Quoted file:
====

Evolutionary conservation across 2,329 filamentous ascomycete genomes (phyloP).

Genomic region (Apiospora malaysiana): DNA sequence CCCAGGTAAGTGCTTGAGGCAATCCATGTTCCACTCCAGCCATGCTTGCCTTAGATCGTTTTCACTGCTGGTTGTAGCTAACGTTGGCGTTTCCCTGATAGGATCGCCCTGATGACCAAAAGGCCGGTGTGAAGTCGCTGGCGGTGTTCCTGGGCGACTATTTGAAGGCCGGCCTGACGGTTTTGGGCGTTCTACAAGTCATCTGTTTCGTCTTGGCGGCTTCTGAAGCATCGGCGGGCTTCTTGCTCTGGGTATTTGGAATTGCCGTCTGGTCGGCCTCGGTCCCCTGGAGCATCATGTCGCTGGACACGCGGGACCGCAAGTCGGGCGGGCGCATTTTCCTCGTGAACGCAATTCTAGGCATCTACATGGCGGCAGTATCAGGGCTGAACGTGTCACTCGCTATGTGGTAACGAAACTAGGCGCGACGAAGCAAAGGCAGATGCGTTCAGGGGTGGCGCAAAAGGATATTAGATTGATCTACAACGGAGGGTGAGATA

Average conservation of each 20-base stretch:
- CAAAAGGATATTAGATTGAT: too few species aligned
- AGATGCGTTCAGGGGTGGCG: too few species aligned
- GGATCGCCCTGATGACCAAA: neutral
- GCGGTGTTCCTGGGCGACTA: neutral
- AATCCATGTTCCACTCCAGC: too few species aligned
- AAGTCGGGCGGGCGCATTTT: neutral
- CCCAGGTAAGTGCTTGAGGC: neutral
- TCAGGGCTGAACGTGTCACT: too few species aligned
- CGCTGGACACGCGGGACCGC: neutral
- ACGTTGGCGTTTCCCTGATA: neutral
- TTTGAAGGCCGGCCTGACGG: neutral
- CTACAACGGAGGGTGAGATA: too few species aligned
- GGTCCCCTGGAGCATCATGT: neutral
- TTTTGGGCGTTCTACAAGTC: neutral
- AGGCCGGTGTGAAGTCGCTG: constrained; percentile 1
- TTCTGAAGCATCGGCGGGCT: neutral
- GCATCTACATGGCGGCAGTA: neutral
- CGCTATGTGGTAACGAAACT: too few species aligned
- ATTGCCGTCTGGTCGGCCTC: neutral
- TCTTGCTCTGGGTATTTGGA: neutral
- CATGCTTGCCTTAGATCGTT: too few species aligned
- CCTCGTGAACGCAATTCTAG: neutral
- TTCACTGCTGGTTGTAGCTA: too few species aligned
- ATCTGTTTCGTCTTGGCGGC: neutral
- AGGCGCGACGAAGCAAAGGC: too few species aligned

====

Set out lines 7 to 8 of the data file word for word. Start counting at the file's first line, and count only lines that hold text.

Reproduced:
- GCGGTGTTCCTGGGCGACTA: neutral
- AATCCATGTTCCACTCCAGC: too few species aligned